Reader Danny left the following comment on the Ask Lucky page of the blog:
Had an interesting experience. I was helping my aunt and uncle use their AA miles for an award booking from LAX to NRT early next year.
I used BA to search for award space for JAL and found First on the Outbound and Premium Economy on the return.
I was surprised to learn that AA doesn’t allow award bookings for Premium Economy, what’s the rationale behind this? If partners release the space why block it? It was bookable through BA, but we were using AA miles and who wants to pay those fees anyways.
It’s a good question. The popularity of premium economy has increased exponentially over the past several years, and it’s a trend we’ll continue to see. Airlines are in many cases adding premium economy at the expense of first class.
Cathay Pacific premium economy
However, what’s interesting is that you still can’t redeem miles from any of the “big three” US carriers (American, Delta, or United) for premium economy.
Why is that? There are a couple of possible explanations:
US carriers don’t have premium economy
The most prevalent argument seems to be that it’s because US airlines don’t themselves offer a premium economy cabin. While they do offer a section of economy with a few extra inches of legroom, that’s not the same as premium economy on non-US airlines, which is actually a separate class of service.
For example, Delta SkyMiles can’t be redeemed for travel in international first class, and the argument has long been that it’s because they don’t themselves offer an international first class cabin.
Do the big US airlines not let you redeem miles for premium economy because they don’t themselves offer a premium economy cabin?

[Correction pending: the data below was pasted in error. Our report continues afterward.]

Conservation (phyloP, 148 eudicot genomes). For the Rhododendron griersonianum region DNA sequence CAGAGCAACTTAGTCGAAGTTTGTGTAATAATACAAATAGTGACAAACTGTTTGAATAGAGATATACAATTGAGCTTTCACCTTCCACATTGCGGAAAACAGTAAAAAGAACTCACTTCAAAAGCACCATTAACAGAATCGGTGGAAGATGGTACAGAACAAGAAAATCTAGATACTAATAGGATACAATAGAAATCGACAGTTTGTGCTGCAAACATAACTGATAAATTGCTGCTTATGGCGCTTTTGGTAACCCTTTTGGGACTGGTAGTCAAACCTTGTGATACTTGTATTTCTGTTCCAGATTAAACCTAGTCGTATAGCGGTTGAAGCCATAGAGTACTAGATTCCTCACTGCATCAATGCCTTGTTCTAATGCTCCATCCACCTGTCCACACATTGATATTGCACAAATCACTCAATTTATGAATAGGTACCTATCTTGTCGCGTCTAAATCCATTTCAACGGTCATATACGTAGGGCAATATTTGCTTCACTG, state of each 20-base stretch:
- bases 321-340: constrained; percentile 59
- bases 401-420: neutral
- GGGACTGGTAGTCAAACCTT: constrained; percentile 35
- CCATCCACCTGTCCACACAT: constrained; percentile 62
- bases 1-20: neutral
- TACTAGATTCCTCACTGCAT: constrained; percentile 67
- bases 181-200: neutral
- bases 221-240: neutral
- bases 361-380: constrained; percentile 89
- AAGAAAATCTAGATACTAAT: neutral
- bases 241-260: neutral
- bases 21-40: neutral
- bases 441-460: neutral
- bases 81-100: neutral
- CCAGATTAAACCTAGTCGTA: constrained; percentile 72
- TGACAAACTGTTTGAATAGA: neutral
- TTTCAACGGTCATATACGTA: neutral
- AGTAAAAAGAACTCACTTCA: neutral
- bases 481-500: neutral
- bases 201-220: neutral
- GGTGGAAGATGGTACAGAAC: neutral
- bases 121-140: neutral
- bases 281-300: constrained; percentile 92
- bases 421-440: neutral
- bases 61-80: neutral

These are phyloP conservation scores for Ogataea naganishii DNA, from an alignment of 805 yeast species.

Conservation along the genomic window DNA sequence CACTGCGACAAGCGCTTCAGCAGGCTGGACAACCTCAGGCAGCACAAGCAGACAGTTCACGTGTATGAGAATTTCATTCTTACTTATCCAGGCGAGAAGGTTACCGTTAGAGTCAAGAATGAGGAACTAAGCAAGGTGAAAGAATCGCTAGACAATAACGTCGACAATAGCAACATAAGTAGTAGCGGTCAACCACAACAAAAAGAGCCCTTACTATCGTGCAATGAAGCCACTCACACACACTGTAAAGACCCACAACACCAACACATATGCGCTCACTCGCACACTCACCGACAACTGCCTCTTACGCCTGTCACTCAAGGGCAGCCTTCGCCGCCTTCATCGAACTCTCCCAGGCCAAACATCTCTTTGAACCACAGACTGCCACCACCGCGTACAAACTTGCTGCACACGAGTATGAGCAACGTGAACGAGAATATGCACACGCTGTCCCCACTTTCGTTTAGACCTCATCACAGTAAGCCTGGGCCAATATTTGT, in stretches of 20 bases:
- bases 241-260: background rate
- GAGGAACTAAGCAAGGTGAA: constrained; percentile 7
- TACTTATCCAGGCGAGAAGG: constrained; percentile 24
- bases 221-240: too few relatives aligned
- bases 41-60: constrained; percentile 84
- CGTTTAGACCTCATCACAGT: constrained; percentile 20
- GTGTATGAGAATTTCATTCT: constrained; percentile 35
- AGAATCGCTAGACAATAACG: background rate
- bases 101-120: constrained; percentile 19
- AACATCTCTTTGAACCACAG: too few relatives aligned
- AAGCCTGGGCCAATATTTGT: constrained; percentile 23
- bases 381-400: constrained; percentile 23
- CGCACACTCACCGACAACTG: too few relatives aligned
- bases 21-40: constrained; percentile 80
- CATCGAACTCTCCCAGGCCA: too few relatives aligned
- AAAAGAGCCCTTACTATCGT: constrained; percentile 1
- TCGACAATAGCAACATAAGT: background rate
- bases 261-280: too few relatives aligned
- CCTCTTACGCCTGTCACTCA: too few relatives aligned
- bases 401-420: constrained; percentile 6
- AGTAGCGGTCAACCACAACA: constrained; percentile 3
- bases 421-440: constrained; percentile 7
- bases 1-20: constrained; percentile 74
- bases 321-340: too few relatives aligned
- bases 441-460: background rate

Airlines just aren’t innovating
It’s really only over the past five or so years that premium economy has become really popular. It could very well be that these carriers don’t let you redeem miles for premium economy because they don’t have much of an incentive to do so.
At this point more oneworld and Star Alliance carriers offer a premium economy cabin than a first class cabin, so if they were going to stop offering redemptions in a cabin based on rarity you’d think it would be first class.
I guess to simplify this somewhat, premium economy is somewhat new and the airlines don’t have an incentive to add new redemption options. At the end of the day award redemptions cost airlines money, so the fewer redemption options the less programs cost the airlines (though in many ways that’s a short sighted approach, because you do want to keep people engaged).
Alaska DOES let you redeem miles for premium economy
It’s interesting to note that while the “big three” US carriers don’t let you redeem miles for premium economy, Alaska’s Mileage Plan program does.
Alaska lets you redeem miles for premium economy on both Cathay Pacific and Qantas. Presumably other US carriers could do the same, they’re just not really incentivized to open up more award redemption options, I think.
Long term I suspect we will see more opportunities to redeem for premium economy. I don’t have a good explanation as to why it’s not more widely available now. My guess would certainly be that like many things in the industry, airlines just don’t have an incentive to offer more award redemption opportunities, so they’re conveniently keeping the status quo in this regard.
That’s good news for those collecting miles with non-US airlines, as it means there’s less competition for those premium economy award seats.
Have you ever redeemed miles for premium economy? Would you, if the option became more widely available?